This girl is wearing the Haube plopped on top of a modern hairstyle, with the curls spilling out the front. This clearly shows that the costume is no longer a living tradition in her area. This would never have been tolerated otherwise, the hair should be put up under the Haube.

In Ochsenfurt on dressy occasions, the hair is braided from 9 to 11 strands so that it forms a wide ribbon, the ends of which are then pinned to the top of the head. This is combined with a hairband across the front of the head [Samtband], and a comb and hairpins ornamenting the ends of the zoepfen where they are attached to the crown. This may be why the Haube has mostly been replaced by a kerchief in the Ochsenfurt area.









This last photo above was taken in 1956.

The bodice is cut low in front, and the front and lower sleeves are ornamented. In earlier times with gold or silver embroidery, today mostly with sequins and braid, and large costly metal buttons. Fingerless gloves with beads knitted in are worn on formal occasions.






The peaked tops of the sleeves, the Mutzen, are stiffened with cardboard inserts. 
The shawl is worn over the bodice, but the ends are tucked under the front. The shawl is pinned with a brooch, and an elaborate cross is worn over it. 




Note that the M on the apron formed by the application of ribbon is typical of the Ochsenfurt area. In other parts of Lower Franconia this is not found. The apron is made of brocade, damask or satin, except for everyday.

Ochsenfurt area. Note that the little girl does not wear the bodice with the Mutze.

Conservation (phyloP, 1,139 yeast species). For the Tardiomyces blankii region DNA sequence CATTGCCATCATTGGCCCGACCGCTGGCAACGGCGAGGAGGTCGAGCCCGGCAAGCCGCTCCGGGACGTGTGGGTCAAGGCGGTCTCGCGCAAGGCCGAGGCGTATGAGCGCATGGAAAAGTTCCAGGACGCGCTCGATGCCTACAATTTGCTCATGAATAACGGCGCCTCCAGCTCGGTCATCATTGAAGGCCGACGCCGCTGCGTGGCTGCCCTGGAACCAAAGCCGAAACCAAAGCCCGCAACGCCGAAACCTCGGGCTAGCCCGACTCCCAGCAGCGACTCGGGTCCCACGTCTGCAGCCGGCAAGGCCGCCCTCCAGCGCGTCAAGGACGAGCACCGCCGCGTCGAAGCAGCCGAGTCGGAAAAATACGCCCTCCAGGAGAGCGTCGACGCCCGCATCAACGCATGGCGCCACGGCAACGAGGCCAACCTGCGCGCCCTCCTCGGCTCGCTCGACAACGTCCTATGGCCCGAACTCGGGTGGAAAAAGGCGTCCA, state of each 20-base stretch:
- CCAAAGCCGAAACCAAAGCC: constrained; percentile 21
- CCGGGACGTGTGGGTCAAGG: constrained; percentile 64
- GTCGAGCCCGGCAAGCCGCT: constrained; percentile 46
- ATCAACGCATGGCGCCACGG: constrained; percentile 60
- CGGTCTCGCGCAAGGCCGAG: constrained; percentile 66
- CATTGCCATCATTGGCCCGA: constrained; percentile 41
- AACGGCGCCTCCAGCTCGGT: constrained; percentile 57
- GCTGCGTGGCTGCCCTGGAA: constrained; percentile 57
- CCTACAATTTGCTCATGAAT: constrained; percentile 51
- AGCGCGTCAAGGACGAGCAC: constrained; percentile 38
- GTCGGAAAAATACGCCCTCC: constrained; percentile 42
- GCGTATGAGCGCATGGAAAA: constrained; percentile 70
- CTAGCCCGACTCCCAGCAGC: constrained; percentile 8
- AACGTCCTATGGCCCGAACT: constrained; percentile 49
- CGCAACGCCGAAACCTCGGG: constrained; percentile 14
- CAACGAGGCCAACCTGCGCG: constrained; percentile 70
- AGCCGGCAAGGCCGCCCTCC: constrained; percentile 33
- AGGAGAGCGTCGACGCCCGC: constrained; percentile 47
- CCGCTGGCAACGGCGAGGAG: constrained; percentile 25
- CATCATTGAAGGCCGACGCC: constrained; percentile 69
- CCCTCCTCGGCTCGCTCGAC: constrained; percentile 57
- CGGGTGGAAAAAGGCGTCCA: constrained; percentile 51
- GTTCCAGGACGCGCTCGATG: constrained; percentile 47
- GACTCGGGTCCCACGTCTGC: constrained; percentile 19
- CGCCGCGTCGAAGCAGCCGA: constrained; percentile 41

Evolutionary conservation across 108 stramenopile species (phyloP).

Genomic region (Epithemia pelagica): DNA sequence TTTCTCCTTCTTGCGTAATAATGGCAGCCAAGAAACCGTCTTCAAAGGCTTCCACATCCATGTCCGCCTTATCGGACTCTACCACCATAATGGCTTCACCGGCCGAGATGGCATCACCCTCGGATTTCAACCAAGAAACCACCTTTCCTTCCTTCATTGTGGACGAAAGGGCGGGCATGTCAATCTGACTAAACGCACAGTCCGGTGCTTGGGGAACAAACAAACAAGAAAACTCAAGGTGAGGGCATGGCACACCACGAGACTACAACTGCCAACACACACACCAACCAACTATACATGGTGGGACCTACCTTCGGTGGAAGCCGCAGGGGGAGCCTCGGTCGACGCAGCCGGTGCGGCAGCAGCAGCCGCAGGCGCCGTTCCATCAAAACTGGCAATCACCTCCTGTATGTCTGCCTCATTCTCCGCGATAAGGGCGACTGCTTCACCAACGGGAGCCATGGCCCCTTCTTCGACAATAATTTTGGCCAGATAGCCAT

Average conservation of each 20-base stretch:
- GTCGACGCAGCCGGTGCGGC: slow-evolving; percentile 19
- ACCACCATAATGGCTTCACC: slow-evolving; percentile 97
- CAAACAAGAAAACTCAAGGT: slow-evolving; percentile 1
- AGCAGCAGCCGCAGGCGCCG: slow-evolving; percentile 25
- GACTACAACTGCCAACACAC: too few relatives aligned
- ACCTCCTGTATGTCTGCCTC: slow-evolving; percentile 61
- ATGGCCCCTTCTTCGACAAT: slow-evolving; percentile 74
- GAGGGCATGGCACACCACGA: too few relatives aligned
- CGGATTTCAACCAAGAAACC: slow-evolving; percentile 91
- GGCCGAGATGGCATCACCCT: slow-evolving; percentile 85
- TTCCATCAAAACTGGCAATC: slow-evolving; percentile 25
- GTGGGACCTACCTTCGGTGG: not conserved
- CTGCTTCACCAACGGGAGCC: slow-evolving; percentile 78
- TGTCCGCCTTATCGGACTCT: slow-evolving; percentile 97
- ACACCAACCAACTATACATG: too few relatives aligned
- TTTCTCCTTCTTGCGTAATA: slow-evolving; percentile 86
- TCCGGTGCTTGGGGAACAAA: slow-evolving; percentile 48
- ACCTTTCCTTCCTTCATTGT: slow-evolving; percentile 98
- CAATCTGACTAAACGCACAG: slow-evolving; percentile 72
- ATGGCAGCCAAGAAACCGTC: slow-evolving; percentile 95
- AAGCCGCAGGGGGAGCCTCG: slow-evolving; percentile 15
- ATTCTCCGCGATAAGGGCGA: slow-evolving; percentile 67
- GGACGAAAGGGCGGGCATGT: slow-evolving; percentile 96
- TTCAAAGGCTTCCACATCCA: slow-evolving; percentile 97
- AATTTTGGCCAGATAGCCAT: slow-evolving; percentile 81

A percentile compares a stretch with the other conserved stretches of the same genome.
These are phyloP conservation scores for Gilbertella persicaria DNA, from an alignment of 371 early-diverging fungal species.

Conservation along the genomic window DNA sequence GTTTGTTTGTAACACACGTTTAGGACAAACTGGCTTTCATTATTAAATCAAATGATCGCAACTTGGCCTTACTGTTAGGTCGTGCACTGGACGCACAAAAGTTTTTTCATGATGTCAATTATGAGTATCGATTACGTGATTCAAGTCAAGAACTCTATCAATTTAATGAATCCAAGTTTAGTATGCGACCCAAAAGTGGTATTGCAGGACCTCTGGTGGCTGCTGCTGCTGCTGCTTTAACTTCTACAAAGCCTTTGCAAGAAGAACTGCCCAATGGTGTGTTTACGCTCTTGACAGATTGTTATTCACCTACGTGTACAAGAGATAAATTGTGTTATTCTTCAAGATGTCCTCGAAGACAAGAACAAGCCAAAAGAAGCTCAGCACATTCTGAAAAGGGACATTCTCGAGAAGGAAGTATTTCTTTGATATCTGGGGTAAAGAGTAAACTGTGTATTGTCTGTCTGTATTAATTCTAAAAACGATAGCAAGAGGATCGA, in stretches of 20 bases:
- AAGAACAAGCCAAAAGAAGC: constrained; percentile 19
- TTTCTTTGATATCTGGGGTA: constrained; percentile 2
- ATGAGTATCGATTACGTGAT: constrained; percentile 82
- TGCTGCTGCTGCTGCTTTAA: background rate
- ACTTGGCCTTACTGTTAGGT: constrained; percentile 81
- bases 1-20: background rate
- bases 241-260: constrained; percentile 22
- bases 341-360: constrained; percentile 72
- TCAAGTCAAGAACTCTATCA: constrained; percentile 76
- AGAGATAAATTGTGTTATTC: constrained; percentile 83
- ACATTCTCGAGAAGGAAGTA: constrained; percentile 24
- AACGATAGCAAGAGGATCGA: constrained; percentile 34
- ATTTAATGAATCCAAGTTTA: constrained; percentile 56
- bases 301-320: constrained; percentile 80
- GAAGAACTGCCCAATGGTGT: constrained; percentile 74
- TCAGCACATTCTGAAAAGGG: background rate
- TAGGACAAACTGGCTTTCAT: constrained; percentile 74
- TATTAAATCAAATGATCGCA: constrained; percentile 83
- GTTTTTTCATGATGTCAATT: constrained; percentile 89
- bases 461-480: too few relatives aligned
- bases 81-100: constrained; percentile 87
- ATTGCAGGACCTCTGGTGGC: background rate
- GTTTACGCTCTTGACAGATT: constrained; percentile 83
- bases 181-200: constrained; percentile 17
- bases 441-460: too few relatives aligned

Euerfeld.in the Geldersheim costume area.



 The skirt is pleated, with two rows of blue ribbon appliqued above the hem. It is in various colors from black through red, depending on the occasion. The everyday work costume alone is gathered rather than pleated. The hem varies from ankle to mid or upper calf, depending on taste and age. the wadded hems of the cotton underskirt help the skirt to stand out. 




in the 1930's.




In 1957.


 In 1976.


White home knitted stockings in a variety of patterns are worn, along with low leather shoes. 
a basket completes the outfit, as in many parts of Germany and France. 
A prayer book and rosary are considered to be part of the jewelry which accompanies the costume. Rings, earrings, and other pieces are also worn. 

The men's costume consists of a linen shirt, white knee stockings, low black leather shoes, yellow chamois leather knickers, red vest with embroidery and/or braid on the left side with many buttons, a short jacket with many buttons or a long frock coat, depending on the formality of the occasion, and a tricorn hat or a round hat with fur around the edge. 

  
This photo is not from Ochsenfurt, as you can see, but the men's costume is similar over Lower Franconia.



 



 The everyday work outfit of both men and women was simple.






 Thank you for reading. I hope that you have found this to be interesting and informative. I will close with some more images of this costume.

R. Kozak















 Brides often wear a crown of glass beads rather than the Haube.








A video showing the variations of the Ochsenfurter Gau costume, in German.
https://www.youtube.com/watch?v=qTT8TyfTt7k


 Email:   rkozakand@aol.com


Source Material:
Reinhard Worschech, 'Trachten in Bayern 2 Unterfranken', Wuerzburg, Germany, 1982
Debionne/Meissner, 'Die Schoensten Deutschen Trachten, Munich, 1987
Josef Duenninger, 'Deutsche Trachten', Berlin, 1930's?
Erich Retzlaf-Duesseldorf, 'Deutsche Trachten', Leipzig, 1397
Oswald Erich, 'Deutsche Volkstrachten', Leipzig, 1934